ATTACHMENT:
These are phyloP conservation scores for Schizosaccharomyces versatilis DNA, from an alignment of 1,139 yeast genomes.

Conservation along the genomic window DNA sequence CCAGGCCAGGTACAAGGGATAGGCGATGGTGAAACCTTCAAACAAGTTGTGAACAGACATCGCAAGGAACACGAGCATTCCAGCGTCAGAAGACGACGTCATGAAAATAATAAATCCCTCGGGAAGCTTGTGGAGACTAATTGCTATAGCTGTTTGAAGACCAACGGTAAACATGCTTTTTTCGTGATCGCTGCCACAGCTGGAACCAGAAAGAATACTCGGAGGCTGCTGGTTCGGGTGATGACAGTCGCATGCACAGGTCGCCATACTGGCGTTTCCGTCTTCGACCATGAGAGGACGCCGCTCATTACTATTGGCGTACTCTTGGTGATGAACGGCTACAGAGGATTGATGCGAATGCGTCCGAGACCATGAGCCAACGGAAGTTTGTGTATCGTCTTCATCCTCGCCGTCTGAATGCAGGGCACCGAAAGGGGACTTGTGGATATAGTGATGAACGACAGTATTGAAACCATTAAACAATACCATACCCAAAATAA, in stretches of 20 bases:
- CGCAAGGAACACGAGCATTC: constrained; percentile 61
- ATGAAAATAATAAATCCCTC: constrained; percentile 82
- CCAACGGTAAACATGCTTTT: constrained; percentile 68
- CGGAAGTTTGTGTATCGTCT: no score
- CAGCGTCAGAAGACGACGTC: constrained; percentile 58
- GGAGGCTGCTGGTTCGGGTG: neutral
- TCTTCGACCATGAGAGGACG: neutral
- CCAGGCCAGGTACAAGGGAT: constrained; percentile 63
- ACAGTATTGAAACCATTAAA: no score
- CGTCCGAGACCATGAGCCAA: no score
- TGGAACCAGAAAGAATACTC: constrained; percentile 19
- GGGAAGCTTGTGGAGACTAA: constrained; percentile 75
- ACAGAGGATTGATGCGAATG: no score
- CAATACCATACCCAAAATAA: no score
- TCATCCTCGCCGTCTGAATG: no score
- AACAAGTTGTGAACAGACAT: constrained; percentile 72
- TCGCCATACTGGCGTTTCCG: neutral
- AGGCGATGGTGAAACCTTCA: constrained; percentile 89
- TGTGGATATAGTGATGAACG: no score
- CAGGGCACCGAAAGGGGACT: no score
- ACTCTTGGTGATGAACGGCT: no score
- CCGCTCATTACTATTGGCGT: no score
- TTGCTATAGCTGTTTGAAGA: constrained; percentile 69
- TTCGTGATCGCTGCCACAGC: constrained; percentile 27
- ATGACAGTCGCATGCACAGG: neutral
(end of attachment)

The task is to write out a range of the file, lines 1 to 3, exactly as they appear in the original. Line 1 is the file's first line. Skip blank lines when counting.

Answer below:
These are phyloP conservation scores for Schizosaccharomyces versatilis DNA, from an alignment of 1,139 yeast genomes.

Conservation along the genomic window DNA sequence CCAGGCCAGGTACAAGGGATAGGCGATGGTGAAACCTTCAAACAAGTTGTGAACAGACATCGCAAGGAACACGAGCATTCCAGCGTCAGAAGACGACGTCATGAAAATAATAAATCCCTCGGGAAGCTTGTGGAGACTAATTGCTATAGCTGTTTGAAGACCAACGGTAAACATGCTTTTTTCGTGATCGCTGCCACAGCTGGAACCAGAAAGAATACTCGGAGGCTGCTGGTTCGGGTGATGACAGTCGCATGCACAGGTCGCCATACTGGCGTTTCCGTCTTCGACCATGAGAGGACGCCGCTCATTACTATTGGCGTACTCTTGGTGATGAACGGCTACAGAGGATTGATGCGAATGCGTCCGAGACCATGAGCCAACGGAAGTTTGTGTATCGTCTTCATCCTCGCCGTCTGAATGCAGGGCACCGAAAGGGGACTTGTGGATATAGTGATGAACGACAGTATTGAAACCATTAAACAATACCATACCCAAAATAA, in stretches of 20 bases:
- CGCAAGGAACACGAGCATTC: constrained; percentile 61